Diabetes has also been increasingly linked to the development of Alzheimer’s disease and other types of dementia, with some people now referring to Alzheimer’s disease as type 3 diabetes. The classification of type 3 diabetes is highly controversial, and it’s not widely accepted by the medical community as a clinical diagnosis (
Studies suggest that cinnamon extract may decrease the ability of two proteins — beta-amyloid and tau — to form plaques and tangles, which are routinely linked to the development of Alzheimer’s disease (
However, this research has been completed only in test tubes and animal studies. Further studies in humans are needed to confirm these findings.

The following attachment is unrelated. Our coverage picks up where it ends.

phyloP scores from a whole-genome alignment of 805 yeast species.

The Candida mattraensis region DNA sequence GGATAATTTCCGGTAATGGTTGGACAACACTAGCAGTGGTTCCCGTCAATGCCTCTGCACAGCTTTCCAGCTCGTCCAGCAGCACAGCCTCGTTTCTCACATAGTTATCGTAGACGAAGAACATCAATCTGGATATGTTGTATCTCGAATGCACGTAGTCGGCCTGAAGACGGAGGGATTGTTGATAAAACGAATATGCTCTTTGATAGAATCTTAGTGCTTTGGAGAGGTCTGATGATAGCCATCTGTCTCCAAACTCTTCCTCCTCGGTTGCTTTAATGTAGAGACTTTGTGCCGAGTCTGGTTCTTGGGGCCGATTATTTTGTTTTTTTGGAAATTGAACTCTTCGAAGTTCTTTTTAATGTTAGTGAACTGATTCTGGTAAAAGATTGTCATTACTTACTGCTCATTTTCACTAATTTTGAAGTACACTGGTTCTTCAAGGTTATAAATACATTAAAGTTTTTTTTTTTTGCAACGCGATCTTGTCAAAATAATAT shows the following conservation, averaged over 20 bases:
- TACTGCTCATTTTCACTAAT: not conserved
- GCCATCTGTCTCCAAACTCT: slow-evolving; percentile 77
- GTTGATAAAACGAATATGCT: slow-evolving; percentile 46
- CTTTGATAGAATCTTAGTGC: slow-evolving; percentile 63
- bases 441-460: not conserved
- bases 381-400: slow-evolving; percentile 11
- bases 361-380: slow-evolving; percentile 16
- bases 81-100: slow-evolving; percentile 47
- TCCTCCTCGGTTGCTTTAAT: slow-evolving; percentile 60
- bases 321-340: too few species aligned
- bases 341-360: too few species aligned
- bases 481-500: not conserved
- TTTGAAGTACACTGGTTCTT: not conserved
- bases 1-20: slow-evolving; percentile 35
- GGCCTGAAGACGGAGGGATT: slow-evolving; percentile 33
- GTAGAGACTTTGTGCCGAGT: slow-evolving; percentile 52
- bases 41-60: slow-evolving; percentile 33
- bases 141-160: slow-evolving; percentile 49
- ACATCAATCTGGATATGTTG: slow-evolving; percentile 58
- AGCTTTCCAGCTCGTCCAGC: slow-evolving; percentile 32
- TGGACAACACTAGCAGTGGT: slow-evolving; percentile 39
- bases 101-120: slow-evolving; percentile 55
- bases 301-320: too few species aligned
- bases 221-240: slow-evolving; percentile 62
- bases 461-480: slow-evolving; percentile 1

Cinnamon may help lower the risk of diseases related to diabetes, such as heart disease and Alzheimer’s disease. However, more research is needed.
Cinnamon is typically grouped into two different types — Ceylon and Cassia.
Cassia cinnamon can be derived from a few different species of Cinnamomum trees. It’s generally inexpensive and is found in most food products and the spice aisle of the grocery store.
Ceylon cinnamon, on the other hand, is specifically derived from the Cinnamomum verum tree. It’s typically more expensive and less common than Cassia, but studies have shown that Ceylon cinnamon contains more antioxidants (
Because it contains more antioxidants, it’s possible that Ceylon cinnamon may offer more health benefits.
Nevertheless, although several animal and test-tube studies have highlighted the benefits of Ceylon cinnamon, most studies demonstrating health benefits of cinnamon in humans have used the Cassia variety (